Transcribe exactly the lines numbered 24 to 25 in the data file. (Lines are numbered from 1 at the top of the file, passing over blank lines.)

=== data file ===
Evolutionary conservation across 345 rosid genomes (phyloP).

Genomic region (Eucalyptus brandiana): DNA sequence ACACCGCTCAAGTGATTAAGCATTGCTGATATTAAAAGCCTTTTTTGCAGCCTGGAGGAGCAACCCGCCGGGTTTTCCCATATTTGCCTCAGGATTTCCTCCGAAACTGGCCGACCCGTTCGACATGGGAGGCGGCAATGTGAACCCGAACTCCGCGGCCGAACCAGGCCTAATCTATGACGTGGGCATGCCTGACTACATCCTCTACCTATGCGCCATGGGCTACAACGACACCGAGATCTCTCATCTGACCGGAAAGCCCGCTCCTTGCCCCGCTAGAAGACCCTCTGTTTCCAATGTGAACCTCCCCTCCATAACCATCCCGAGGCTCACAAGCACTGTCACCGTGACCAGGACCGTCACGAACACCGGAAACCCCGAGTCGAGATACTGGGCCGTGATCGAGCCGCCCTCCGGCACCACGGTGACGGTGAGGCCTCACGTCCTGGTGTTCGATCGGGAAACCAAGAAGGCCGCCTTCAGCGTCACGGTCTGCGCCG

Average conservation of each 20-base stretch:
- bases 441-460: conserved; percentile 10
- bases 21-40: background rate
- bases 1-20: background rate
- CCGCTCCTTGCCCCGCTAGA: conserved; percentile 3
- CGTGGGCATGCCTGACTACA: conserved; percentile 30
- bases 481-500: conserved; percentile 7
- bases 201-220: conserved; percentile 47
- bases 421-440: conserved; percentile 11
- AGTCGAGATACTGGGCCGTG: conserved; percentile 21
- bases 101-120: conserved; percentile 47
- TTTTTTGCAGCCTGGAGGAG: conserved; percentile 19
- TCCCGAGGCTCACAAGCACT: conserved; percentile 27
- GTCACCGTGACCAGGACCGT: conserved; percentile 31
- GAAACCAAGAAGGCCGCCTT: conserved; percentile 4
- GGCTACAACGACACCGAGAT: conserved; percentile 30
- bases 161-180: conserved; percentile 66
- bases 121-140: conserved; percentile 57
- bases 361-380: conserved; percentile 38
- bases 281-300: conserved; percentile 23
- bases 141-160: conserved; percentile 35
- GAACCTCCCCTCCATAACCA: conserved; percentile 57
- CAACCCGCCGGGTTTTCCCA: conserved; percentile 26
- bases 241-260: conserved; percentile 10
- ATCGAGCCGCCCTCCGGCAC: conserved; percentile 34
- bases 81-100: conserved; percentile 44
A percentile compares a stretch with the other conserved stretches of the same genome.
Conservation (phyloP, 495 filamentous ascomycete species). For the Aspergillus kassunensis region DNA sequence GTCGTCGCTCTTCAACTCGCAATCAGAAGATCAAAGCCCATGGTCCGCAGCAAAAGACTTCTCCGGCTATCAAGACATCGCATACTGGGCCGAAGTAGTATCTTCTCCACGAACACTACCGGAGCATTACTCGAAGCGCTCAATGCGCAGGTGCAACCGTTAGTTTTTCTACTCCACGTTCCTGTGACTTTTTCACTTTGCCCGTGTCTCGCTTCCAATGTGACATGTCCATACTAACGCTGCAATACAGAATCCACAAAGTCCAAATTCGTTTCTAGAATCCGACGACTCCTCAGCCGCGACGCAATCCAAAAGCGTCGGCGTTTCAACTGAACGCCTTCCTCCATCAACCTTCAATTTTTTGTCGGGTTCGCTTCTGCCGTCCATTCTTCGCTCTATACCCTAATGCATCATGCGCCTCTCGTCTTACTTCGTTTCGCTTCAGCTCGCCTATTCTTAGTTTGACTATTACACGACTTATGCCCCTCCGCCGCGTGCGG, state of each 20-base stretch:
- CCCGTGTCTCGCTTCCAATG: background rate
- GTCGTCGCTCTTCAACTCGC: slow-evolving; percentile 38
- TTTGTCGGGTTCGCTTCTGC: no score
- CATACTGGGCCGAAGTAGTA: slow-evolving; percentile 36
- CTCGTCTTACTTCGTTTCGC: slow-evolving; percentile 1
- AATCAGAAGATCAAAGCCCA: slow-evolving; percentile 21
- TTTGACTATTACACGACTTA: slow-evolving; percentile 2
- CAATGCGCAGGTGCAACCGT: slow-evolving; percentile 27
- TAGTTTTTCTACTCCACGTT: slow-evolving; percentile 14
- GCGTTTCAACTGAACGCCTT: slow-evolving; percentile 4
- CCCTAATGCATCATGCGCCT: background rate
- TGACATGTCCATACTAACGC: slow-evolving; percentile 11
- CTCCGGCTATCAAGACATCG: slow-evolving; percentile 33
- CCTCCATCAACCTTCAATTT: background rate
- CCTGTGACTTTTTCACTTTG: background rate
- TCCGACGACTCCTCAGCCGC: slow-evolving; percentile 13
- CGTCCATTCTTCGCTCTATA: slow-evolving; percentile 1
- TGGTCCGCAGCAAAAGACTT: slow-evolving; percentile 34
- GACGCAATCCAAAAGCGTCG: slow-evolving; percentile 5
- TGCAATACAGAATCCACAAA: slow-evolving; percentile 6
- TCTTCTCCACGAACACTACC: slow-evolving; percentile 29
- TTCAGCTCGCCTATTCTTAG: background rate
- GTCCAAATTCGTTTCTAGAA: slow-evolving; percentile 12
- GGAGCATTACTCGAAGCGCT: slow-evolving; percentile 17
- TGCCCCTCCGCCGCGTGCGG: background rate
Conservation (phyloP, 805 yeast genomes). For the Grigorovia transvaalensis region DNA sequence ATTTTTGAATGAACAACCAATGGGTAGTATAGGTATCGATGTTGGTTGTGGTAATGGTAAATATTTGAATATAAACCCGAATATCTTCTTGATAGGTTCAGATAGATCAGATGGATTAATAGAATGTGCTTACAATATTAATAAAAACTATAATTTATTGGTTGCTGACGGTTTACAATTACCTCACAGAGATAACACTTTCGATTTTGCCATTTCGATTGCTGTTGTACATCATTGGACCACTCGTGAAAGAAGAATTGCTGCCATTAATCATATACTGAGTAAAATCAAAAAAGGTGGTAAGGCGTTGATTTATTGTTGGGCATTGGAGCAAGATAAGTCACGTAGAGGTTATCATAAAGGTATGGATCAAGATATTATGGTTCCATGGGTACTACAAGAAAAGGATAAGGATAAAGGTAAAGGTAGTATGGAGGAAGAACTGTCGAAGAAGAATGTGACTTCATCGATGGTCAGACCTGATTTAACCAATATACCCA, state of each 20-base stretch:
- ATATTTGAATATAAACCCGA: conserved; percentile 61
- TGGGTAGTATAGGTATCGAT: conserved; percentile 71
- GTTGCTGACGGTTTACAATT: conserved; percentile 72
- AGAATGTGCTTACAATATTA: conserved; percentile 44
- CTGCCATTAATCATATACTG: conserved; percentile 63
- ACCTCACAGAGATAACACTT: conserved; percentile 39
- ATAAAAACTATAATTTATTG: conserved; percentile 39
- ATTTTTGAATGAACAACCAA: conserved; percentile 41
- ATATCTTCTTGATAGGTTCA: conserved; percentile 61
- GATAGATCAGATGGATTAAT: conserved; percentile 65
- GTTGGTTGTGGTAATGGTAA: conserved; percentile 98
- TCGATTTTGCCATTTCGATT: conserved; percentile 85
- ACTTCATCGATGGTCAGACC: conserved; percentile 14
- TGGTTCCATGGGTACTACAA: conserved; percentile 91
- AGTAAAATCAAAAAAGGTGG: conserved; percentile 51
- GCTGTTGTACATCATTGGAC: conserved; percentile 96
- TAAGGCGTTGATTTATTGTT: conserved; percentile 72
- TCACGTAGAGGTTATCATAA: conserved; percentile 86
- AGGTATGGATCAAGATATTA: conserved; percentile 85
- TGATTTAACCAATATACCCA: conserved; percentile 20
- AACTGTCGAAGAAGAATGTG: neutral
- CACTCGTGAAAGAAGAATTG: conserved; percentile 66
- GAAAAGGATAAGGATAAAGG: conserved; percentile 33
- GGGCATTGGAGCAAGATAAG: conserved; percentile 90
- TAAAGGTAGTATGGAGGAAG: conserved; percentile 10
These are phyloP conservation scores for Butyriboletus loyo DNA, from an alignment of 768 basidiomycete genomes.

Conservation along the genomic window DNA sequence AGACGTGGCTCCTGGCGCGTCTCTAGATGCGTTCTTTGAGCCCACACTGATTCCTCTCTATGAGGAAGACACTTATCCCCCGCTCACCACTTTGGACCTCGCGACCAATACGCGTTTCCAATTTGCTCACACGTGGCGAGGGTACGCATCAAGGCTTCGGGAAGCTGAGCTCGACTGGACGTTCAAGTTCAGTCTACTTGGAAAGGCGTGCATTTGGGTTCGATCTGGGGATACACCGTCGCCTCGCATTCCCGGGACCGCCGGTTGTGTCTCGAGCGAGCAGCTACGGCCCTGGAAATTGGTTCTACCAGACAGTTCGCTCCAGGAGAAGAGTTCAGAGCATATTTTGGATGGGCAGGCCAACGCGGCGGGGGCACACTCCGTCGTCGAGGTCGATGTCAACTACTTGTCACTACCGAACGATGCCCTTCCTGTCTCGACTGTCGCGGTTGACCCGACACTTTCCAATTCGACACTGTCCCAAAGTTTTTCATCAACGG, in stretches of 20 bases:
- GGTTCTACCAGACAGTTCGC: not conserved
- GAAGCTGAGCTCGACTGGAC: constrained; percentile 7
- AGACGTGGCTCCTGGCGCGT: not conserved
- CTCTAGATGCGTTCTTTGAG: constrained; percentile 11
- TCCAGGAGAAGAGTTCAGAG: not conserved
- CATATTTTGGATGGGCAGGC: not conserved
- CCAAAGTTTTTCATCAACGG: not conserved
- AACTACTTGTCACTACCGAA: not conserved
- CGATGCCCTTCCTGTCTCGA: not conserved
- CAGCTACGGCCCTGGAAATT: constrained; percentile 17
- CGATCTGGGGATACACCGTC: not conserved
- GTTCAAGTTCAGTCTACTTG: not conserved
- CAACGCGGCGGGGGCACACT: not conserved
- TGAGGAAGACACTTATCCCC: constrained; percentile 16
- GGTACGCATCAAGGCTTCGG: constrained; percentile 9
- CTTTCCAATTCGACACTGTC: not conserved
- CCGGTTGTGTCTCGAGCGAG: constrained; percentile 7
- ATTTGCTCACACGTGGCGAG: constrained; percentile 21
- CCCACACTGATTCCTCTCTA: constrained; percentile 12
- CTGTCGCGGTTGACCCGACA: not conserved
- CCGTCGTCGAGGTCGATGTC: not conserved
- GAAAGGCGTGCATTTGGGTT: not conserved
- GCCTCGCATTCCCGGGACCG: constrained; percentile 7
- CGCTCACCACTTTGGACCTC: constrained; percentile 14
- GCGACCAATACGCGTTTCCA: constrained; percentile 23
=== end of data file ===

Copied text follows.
- GAACCTCCCCTCCATAACCA: conserved; percentile 57
- CAACCCGCCGGGTTTTCCCA: conserved; percentile 26